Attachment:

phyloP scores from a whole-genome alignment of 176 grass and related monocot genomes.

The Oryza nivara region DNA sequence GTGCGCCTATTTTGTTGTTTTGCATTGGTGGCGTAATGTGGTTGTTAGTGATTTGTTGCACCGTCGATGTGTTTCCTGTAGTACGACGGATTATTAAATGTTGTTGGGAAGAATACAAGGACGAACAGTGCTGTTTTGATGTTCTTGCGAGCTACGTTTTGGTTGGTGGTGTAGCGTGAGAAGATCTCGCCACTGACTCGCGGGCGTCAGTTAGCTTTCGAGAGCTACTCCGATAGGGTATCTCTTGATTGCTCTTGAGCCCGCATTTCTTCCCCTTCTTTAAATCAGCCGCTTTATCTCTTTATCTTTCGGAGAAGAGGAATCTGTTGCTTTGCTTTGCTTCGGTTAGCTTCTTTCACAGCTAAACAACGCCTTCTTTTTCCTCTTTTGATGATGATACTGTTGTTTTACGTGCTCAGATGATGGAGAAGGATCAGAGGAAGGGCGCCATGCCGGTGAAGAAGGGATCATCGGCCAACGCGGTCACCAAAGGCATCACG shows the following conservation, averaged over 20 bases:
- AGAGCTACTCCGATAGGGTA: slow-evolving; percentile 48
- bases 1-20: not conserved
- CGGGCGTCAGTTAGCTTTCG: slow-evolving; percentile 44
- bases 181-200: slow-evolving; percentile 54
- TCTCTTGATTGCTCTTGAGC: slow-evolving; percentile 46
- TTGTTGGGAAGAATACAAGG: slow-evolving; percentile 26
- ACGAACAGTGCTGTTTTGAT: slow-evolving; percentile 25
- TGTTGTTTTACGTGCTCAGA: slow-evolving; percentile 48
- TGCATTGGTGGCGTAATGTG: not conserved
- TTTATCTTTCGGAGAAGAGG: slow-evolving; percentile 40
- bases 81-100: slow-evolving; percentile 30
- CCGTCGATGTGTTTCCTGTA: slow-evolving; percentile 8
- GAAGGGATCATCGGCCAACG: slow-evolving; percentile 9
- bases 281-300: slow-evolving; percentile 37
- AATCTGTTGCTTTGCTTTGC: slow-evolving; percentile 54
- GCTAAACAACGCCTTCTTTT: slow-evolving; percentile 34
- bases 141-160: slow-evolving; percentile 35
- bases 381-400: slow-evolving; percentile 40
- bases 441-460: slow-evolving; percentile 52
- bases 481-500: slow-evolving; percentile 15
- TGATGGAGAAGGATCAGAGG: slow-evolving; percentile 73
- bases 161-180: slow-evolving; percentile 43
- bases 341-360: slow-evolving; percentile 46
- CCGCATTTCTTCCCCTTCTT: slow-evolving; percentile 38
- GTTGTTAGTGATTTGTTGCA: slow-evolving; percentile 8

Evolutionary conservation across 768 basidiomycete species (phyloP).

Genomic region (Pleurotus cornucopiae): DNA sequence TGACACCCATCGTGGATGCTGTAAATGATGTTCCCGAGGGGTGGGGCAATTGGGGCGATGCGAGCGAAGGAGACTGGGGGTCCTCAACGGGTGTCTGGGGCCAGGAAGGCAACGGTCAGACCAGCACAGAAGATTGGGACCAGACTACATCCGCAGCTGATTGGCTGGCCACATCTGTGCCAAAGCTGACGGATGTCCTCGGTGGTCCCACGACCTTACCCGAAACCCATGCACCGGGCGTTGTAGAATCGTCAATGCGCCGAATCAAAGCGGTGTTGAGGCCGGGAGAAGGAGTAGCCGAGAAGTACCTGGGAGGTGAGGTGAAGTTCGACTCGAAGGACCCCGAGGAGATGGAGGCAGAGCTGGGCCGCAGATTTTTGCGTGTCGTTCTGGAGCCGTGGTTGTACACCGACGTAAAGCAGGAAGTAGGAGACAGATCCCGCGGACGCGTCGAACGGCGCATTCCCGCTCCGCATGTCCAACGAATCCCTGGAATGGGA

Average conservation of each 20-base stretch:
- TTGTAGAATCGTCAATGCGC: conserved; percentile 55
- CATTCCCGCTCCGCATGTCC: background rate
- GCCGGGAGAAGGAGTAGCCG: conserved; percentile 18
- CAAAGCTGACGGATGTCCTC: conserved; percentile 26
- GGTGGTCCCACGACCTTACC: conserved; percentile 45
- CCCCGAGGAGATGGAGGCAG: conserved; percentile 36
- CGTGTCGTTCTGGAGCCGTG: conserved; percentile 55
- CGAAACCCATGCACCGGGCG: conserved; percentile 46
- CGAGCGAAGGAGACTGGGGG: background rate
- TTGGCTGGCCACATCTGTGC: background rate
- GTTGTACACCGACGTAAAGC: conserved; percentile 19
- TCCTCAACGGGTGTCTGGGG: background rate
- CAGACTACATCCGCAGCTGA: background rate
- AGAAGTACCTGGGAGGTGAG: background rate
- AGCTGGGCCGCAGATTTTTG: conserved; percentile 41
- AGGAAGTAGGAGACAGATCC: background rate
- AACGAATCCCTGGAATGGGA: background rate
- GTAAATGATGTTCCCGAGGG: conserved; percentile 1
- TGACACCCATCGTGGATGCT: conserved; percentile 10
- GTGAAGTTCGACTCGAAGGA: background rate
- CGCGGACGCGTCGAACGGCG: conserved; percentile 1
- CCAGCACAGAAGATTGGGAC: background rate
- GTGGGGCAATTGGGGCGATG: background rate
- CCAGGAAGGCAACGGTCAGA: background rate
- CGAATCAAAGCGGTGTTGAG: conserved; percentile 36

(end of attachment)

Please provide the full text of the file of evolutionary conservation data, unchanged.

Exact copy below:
phyloP scores from a whole-genome alignment of 176 grass and related monocot genomes.

The Oryza nivara region DNA sequence GTGCGCCTATTTTGTTGTTTTGCATTGGTGGCGTAATGTGGTTGTTAGTGATTTGTTGCACCGTCGATGTGTTTCCTGTAGTACGACGGATTATTAAATGTTGTTGGGAAGAATACAAGGACGAACAGTGCTGTTTTGATGTTCTTGCGAGCTACGTTTTGGTTGGTGGTGTAGCGTGAGAAGATCTCGCCACTGACTCGCGGGCGTCAGTTAGCTTTCGAGAGCTACTCCGATAGGGTATCTCTTGATTGCTCTTGAGCCCGCATTTCTTCCCCTTCTTTAAATCAGCCGCTTTATCTCTTTATCTTTCGGAGAAGAGGAATCTGTTGCTTTGCTTTGCTTCGGTTAGCTTCTTTCACAGCTAAACAACGCCTTCTTTTTCCTCTTTTGATGATGATACTGTTGTTTTACGTGCTCAGATGATGGAGAAGGATCAGAGGAAGGGCGCCATGCCGGTGAAGAAGGGATCATCGGCCAACGCGGTCACCAAAGGCATCACG shows the following conservation, averaged over 20 bases:
- AGAGCTACTCCGATAGGGTA: slow-evolving; percentile 48
- bases 1-20: not conserved
- CGGGCGTCAGTTAGCTTTCG: slow-evolving; percentile 44
- bases 181-200: slow-evolving; percentile 54
- TCTCTTGATTGCTCTTGAGC: slow-evolving; percentile 46
- TTGTTGGGAAGAATACAAGG: slow-evolving; percentile 26
- ACGAACAGTGCTGTTTTGAT: slow-evolving; percentile 25
- TGTTGTTTTACGTGCTCAGA: slow-evolving; percentile 48
- TGCATTGGTGGCGTAATGTG: not conserved
- TTTATCTTTCGGAGAAGAGG: slow-evolving; percentile 40
- bases 81-100: slow-evolving; percentile 30
- CCGTCGATGTGTTTCCTGTA: slow-evolving; percentile 8
- GAAGGGATCATCGGCCAACG: slow-evolving; percentile 9
- bases 281-300: slow-evolving; percentile 37
- AATCTGTTGCTTTGCTTTGC: slow-evolving; percentile 54
- GCTAAACAACGCCTTCTTTT: slow-evolving; percentile 34
- bases 141-160: slow-evolving; percentile 35
- bases 381-400: slow-evolving; percentile 40
- bases 441-460: slow-evolving; percentile 52
- bases 481-500: slow-evolving; percentile 15
- TGATGGAGAAGGATCAGAGG: slow-evolving; percentile 73
- bases 161-180: slow-evolving; percentile 43
- bases 341-360: slow-evolving; percentile 46
- CCGCATTTCTTCCCCTTCTT: slow-evolving; percentile 38
- GTTGTTAGTGATTTGTTGCA: slow-evolving; percentile 8

Evolutionary conservation across 768 basidiomycete species (phyloP).

Genomic region (Pleurotus cornucopiae): DNA sequence TGACACCCATCGTGGATGCTGTAAATGATGTTCCCGAGGGGTGGGGCAATTGGGGCGATGCGAGCGAAGGAGACTGGGGGTCCTCAACGGGTGTCTGGGGCCAGGAAGGCAACGGTCAGACCAGCACAGAAGATTGGGACCAGACTACATCCGCAGCTGATTGGCTGGCCACATCTGTGCCAAAGCTGACGGATGTCCTCGGTGGTCCCACGACCTTACCCGAAACCCATGCACCGGGCGTTGTAGAATCGTCAATGCGCCGAATCAAAGCGGTGTTGAGGCCGGGAGAAGGAGTAGCCGAGAAGTACCTGGGAGGTGAGGTGAAGTTCGACTCGAAGGACCCCGAGGAGATGGAGGCAGAGCTGGGCCGCAGATTTTTGCGTGTCGTTCTGGAGCCGTGGTTGTACACCGACGTAAAGCAGGAAGTAGGAGACAGATCCCGCGGACGCGTCGAACGGCGCATTCCCGCTCCGCATGTCCAACGAATCCCTGGAATGGGA

Average conservation of each 20-base stretch:
- TTGTAGAATCGTCAATGCGC: conserved; percentile 55
- CATTCCCGCTCCGCATGTCC: background rate
- GCCGGGAGAAGGAGTAGCCG: conserved; percentile 18
- CAAAGCTGACGGATGTCCTC: conserved; percentile 26
- GGTGGTCCCACGACCTTACC: conserved; percentile 45
- CCCCGAGGAGATGGAGGCAG: conserved; percentile 36
- CGTGTCGTTCTGGAGCCGTG: conserved; percentile 55
- CGAAACCCATGCACCGGGCG: conserved; percentile 46
- CGAGCGAAGGAGACTGGGGG: background rate
- TTGGCTGGCCACATCTGTGC: background rate
- GTTGTACACCGACGTAAAGC: conserved; percentile 19
- TCCTCAACGGGTGTCTGGGG: background rate
- CAGACTACATCCGCAGCTGA: background rate
- AGAAGTACCTGGGAGGTGAG: background rate
- AGCTGGGCCGCAGATTTTTG: conserved; percentile 41
- AGGAAGTAGGAGACAGATCC: background rate
- AACGAATCCCTGGAATGGGA: background rate
- GTAAATGATGTTCCCGAGGG: conserved; percentile 1
- TGACACCCATCGTGGATGCT: conserved; percentile 10
- GTGAAGTTCGACTCGAAGGA: background rate
- CGCGGACGCGTCGAACGGCG: conserved; percentile 1
- CCAGCACAGAAGATTGGGAC: background rate
- GTGGGGCAATTGGGGCGATG: background rate
- CCAGGAAGGCAACGGTCAGA: background rate
- CGAATCAAAGCGGTGTTGAG: conserved; percentile 36